America has been divided for months by brutal political tactics and outspoken animus. But on Sunday, as it stepped onto its biggest stage, the entertainment industry took another approach in its war against President Trump.
It decided to show rather than tell.
The verbal ripostes at the Academy Awards were less pointed than might have been expected after a campaign season marked by lopsided Hollywood support of Trump's opponent, Democrat Hillary Clinton, and angry objections to Trump's early presidential moves by the liberals who dominate the community.
The imagery of the night, however, spoke loudly. Winners included the first Muslim actor ever to receive an Oscar, an Iranian director who boycotted the ceremony in protest of Trump's anti-refugee and immigrant order targeting seven predominantly Muslim countries, and "The White Helmets," a short documentary about the Syrian conflict, the acceptance for which included a quote from the Koran.
The global reach and the diversity of the winners served to distinguish Hollywood from the more inward focus of the president, whose "America First" argument has in many ways distanced the country from other nations, particularly in the Muslim world and next-door Mexico.
Pointed critiques of Trump had marked earlier events in the awards season, most dramatically Meryl Streep's denunciation of him at the Golden Globes and screenwriter Aaron Sorkin's blast at the Writers Guild ceremony.
On Sunday, the most obvious effort to repudiate Trump came from the man who was not on the stage: the boycotting Asghar Farhadi, the Iranian director of the foreign-language Oscar winner, "The Salesman." He had announced well before the ceremony that he would not attend out of respect to citizens of the countries affected by Trump's travel ban.
"I'm sorry I'm not with you tonight," he said in a statement read onstage by Iranian engineer Anousheh Ansari. "Dividing the world into the 'us' and 'our enemies' categories creates fears. A deceitful justification for aggression and war. These wars prevent democracy and human rights in countries which have themselves been victims of aggression."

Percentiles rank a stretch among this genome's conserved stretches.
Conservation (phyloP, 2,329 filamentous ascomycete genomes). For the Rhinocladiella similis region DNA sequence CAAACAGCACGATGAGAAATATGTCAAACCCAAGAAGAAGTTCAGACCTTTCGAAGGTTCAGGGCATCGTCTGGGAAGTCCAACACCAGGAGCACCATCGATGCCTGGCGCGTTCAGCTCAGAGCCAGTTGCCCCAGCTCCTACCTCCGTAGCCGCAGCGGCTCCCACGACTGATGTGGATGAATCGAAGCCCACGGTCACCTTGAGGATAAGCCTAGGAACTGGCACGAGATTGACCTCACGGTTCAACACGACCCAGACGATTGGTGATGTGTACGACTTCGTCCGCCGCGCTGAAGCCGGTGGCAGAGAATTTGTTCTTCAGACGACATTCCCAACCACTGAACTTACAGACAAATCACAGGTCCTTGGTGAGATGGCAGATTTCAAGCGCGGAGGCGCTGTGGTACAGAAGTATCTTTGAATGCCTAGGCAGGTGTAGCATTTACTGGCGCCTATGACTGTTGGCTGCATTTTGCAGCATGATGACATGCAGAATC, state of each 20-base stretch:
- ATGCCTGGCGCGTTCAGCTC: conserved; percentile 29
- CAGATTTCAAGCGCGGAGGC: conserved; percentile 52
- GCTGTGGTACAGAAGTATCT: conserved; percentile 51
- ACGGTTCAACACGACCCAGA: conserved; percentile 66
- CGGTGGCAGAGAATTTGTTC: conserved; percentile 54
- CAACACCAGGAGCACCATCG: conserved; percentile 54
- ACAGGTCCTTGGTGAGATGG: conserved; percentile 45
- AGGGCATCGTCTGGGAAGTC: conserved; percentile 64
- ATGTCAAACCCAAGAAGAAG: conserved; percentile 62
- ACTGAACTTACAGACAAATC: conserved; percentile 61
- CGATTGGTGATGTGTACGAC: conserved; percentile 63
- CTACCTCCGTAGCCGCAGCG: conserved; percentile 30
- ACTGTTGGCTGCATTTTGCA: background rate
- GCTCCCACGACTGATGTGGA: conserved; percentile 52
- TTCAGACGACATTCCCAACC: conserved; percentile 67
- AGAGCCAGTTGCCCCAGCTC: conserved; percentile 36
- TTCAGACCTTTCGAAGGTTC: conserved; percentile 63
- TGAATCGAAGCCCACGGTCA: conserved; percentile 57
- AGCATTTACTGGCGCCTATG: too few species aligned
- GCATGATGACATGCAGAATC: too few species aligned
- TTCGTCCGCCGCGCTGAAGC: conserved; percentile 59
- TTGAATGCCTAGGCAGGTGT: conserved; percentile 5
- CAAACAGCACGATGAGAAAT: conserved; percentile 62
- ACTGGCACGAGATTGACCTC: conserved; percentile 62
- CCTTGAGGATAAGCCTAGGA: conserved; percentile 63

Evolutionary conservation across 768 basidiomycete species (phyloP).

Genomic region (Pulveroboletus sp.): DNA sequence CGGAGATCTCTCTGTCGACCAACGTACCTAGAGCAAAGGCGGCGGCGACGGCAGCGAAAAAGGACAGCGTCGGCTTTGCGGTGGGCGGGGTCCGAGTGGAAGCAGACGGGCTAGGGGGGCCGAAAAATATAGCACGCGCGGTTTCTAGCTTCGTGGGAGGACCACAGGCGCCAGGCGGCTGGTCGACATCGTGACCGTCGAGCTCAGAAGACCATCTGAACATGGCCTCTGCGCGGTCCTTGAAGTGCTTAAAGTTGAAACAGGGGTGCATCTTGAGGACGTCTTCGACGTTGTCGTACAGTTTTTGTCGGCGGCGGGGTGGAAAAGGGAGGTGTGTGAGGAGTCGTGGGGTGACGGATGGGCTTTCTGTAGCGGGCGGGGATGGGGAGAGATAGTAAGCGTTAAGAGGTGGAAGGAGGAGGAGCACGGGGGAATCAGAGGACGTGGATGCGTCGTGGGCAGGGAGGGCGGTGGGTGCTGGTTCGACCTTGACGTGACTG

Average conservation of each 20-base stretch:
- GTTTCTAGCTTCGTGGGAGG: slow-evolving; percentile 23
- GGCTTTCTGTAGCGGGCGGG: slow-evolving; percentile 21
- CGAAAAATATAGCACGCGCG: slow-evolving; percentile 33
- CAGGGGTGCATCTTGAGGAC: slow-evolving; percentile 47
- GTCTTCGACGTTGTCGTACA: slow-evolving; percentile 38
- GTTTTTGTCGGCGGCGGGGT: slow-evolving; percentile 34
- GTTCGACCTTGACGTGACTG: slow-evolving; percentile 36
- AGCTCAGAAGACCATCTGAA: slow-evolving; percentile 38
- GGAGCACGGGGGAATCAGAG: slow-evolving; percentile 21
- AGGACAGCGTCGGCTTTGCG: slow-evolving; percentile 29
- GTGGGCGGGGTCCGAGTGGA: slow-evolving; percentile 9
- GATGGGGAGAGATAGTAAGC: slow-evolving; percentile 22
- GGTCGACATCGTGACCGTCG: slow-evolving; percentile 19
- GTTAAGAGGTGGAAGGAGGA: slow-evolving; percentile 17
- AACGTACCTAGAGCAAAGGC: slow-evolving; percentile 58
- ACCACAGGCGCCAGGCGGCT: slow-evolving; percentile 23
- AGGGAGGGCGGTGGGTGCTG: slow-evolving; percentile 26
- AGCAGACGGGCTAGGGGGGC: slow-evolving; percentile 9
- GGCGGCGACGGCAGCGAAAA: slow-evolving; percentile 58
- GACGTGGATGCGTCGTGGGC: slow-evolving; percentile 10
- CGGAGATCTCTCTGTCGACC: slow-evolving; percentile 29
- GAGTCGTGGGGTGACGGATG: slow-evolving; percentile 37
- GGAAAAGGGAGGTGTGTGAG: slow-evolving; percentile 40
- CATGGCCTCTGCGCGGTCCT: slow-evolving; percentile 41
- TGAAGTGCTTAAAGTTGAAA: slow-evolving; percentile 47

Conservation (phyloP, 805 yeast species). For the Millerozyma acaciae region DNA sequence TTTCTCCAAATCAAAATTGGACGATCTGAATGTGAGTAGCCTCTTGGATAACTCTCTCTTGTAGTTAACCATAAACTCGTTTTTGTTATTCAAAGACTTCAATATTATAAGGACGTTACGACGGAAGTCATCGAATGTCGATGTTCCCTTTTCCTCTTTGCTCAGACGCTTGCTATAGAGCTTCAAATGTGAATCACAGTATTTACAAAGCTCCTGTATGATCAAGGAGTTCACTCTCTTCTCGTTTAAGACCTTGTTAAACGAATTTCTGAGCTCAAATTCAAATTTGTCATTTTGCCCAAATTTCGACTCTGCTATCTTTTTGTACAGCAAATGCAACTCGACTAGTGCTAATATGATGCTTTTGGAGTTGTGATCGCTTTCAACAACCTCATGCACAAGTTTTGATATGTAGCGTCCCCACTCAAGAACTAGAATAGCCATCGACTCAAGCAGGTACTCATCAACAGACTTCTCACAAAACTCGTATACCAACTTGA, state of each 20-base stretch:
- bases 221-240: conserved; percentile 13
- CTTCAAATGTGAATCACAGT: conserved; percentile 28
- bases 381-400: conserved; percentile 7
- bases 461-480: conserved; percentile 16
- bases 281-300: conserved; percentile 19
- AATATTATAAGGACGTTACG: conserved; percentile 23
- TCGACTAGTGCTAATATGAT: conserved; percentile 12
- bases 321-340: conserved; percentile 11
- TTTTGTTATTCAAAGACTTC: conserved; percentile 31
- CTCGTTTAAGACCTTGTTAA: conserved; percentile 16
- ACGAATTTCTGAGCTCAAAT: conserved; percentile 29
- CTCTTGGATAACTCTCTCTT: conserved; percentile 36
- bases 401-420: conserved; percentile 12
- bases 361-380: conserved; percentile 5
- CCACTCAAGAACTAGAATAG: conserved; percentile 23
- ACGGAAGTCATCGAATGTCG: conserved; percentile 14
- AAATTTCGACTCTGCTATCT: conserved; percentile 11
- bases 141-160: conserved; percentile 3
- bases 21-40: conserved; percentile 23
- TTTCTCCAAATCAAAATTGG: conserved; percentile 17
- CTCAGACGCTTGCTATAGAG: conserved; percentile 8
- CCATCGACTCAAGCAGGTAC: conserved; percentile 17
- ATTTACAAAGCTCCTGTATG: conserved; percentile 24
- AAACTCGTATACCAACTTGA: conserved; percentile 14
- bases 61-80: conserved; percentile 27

But that kind of outspokenness was the exception. Many in the crowd wore blue ribbons in support of the American Civil Liberties Union, which has fought some of Trump's early policies. In what she called "a small sign of solidarity," director Ava DuVernay announced that she was wearing a gown by a designer from a majority Muslim country. But most of the winners avoided political comments.
Even if they had indulged, any action on Sunday night was unlikely to change public opinion — beyond, perhaps, relief at the ceasing of open hostilities. The first five weeks of Trump's presidency have hardened both supporters and opponents along ideological, political and cultural lines.
If Trump opponents found some solace in the occasional expression of their contempt, his supporters were as likely to view any disdain from the entertainment community as a badge of honor for the president.
The night's host, comedian Jimmy Kimmel, repeatedly went after Trump, beginning one minute into the broadcast when he noted that it was being watched by people in more than 100 countries "that now hate us." But he too struck a conciliatory tone.
"If every one of you took a minute to reach out to one person you disagree with, someone you like, and have a positive, considerate conversation — not as liberals or conservatives, as Americans — if we would all do that, we could make America great again, we really could," Kimmel said, adopting Trump's slogan."It starts with us."